“Fight the case? No, I am guilty of the charges. I made my mistake. I am sorry,” the 24-year-old Hartman told reporters after he was arrested for murder and bank robbery.
After robbing the Abbottstown State Bank on October 14, 1924, Hartman had shot Private Francis Haley of the Pennsylvania State Police shortly thereafter. Haley had died almost instantly on the highway where he had fallen from his motorcycle, becoming the 11th state trooper to die in the line of duty. Following an intensive two-day manhunt, Hartman surrendered to police in Reading and was returned to the Adams County Jail to await his trial.
Hartman spoke to reporters, “In broken phrases, like a man repenting a wrong deed, struggling in vain with a cigarette that refused to remain lighted,” the Gettysburg Times reported. He was unshaven, agitated and weary looking.
The following day state police escorted him as he retraced his route from the time of the bank robbery until he boarded a train to Harrisburg.
At the Abbottstown State Bank, Hartman was taken into the bank and the cashier, H. F. Stambaugh, was asked if Hartman was the bank robber. When Stambaugh reminded the police that the robber had worn a mask, Hartman said, “I’m the man.”
Hartman’s parents still lived in Annville, but his mother had had a stroke two weeks earlier and was still ill. She hadn’t been told of her son’s arrest or trial. However, his father and wife did visit Hartman while he was in jail.
Hartman’s preliminary hearing was held at the end of October and only Stambaugh and George Johnson, the golf pro at the Graeffenburg Inn where Haley was killed, were called as witnesses to testify.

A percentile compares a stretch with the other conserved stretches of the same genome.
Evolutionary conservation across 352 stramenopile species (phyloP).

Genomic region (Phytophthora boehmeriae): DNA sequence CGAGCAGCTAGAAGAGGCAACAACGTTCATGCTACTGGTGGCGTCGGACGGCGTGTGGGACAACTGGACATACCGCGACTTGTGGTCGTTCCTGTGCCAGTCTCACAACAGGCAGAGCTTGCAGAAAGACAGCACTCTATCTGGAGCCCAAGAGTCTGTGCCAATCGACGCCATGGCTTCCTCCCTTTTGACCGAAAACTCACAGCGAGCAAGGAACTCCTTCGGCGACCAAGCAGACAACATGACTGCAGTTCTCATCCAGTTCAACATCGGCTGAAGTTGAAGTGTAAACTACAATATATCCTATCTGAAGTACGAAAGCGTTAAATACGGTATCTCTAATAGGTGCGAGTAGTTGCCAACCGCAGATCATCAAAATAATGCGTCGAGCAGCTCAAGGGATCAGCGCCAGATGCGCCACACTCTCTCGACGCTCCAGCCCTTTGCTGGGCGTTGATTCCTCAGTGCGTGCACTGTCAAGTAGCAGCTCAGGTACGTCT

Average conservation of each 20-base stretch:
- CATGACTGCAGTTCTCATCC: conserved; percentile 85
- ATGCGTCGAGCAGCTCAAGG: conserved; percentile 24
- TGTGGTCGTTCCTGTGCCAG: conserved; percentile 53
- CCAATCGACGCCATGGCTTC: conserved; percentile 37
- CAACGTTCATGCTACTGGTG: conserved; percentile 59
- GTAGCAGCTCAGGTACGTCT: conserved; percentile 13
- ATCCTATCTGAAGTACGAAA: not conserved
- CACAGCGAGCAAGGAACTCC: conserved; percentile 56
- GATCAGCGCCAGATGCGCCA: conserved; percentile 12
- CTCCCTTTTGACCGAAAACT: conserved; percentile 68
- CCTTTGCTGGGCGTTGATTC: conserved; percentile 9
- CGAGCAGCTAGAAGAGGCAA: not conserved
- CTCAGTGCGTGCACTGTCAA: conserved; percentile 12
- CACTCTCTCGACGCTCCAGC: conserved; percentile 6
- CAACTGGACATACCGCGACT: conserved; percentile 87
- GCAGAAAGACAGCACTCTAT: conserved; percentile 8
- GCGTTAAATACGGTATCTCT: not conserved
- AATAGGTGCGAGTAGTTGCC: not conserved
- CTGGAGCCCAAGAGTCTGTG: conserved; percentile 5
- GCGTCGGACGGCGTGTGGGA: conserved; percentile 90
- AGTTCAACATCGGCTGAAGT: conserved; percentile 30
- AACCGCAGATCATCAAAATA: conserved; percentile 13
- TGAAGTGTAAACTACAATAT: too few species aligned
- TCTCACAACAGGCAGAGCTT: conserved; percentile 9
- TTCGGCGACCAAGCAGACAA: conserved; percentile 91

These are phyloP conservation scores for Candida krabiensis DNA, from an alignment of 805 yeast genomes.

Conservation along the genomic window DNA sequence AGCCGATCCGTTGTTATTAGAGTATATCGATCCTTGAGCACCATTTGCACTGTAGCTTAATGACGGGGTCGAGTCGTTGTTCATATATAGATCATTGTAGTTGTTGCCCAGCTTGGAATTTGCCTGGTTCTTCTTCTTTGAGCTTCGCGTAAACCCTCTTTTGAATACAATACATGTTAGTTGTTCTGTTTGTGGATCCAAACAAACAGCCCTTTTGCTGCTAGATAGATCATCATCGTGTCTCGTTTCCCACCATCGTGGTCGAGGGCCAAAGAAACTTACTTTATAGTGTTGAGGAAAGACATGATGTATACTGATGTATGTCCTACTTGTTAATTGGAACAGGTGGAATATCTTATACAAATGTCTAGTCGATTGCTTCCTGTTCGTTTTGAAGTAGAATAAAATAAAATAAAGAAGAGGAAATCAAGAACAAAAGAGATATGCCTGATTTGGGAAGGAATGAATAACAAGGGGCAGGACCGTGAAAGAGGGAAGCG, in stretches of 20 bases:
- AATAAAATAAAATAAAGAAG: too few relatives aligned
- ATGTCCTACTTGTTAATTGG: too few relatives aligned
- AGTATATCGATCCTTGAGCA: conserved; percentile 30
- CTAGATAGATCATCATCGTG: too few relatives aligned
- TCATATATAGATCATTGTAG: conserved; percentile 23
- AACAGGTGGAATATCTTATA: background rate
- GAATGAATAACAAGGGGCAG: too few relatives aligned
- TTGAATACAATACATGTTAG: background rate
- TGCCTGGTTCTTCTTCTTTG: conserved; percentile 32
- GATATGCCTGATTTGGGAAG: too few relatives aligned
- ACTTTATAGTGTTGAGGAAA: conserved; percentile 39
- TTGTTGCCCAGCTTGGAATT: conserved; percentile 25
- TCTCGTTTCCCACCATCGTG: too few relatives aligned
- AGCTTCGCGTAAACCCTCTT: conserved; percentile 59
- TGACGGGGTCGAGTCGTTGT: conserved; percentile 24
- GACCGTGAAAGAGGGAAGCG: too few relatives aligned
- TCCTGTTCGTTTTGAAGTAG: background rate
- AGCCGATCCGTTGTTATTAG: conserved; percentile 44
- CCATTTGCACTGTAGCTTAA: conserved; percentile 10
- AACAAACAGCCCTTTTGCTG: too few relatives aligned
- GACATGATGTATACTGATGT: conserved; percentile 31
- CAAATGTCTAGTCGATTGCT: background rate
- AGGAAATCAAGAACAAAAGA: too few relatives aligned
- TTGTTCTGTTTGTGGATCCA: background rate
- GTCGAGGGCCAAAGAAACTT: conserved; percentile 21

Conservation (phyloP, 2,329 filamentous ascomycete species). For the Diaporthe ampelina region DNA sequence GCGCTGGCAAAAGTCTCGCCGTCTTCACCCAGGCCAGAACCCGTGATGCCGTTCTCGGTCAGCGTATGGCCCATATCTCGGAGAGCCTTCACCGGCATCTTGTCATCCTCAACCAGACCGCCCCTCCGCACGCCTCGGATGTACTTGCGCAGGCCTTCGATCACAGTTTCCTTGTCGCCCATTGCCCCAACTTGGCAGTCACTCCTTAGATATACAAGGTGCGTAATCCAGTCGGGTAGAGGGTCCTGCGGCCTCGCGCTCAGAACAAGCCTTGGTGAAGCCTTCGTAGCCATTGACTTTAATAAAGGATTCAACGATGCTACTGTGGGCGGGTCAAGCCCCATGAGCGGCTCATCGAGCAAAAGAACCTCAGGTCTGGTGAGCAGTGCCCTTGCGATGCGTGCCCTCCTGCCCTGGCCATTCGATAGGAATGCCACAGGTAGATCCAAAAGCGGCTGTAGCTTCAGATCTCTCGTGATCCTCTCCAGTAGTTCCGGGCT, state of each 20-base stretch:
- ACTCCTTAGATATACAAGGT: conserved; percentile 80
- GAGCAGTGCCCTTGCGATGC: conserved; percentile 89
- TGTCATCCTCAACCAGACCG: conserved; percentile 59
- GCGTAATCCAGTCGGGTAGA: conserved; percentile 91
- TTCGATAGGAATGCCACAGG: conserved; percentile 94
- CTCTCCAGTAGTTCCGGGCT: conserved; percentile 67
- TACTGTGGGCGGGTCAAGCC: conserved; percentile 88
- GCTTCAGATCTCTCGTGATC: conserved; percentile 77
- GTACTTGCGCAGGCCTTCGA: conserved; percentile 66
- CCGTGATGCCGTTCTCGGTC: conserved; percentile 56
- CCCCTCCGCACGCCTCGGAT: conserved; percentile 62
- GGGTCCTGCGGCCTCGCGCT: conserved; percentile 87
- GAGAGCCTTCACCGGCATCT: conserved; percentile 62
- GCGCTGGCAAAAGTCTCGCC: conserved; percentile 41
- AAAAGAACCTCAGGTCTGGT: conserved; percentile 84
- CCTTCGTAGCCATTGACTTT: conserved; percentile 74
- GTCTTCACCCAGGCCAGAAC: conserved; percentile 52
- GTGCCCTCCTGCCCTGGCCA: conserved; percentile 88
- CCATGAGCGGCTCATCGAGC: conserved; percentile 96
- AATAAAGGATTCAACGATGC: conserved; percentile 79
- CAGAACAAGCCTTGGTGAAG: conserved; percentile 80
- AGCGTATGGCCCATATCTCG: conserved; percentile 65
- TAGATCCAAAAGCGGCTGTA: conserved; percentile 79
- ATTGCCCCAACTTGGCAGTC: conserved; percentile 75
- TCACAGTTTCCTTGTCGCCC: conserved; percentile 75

Hartman had no lawyer to represent him and did not want one. The judge told him that murder defendants needed a lawyer so the court appointed George J. Benner for him. The trial was held in January 1925 and went as quickly as the preliminary hearing. Hartman was found guilty of first-degree murder on January 31.
Following his conviction, Hartman was returned to the Adams County Jail to await his execution. Benner appealed for a new trial, but the appeal was denied.
“Several months’ incarceration in the Adams County jail, with freedom of the corridor granted him by Sheriff Shealer, instilled in Hartman desire to escape and he planned with and inveigled Roy Diamond, Annville, boyhood companion of his, to assist him,” the Gettysburg Times reported.
Diamond had tried to smuggle steel hacksaws to Hartman that he would have used to saw through the bars that covered the cells and windows. Diamond was caught, though, and was soon residing in the same prison as his friend.
As the date for the execution approached, Governor Gifford Pinchot granted Hartman a 30-day respite. This came about due to the efforts of Clyde G. Gleason, a professor of psychology at Gettysburg College, who was seeking a way to stop the execution.
Gleason’s last-ditch effort failed. On the morning of November 28, Sheriff Shealer read Hartman his death warrant at the county prison. Hartman and an armed guard then left the prison for Bellefonte and Rockview Penitentiary. On the morning of November 30, 1925, Edgar L. Hildebrand, a Gettysburg College student who had been helping Gleason, and a prison guard escorted Hartman to the electric chair.
Hartman’s step did not falter as he walked. “The smile remained while attendants were adjusting the apparatus before the current was applied. Not a word was uttered by Hartman as he was placed in the chair,” the Gettysburg Times reported.
He was declared dead at 7:09 a.m. He was the 155th person in Pennsylvania to die in the electric chair, which had replaced hanging as a form of execution in 1915.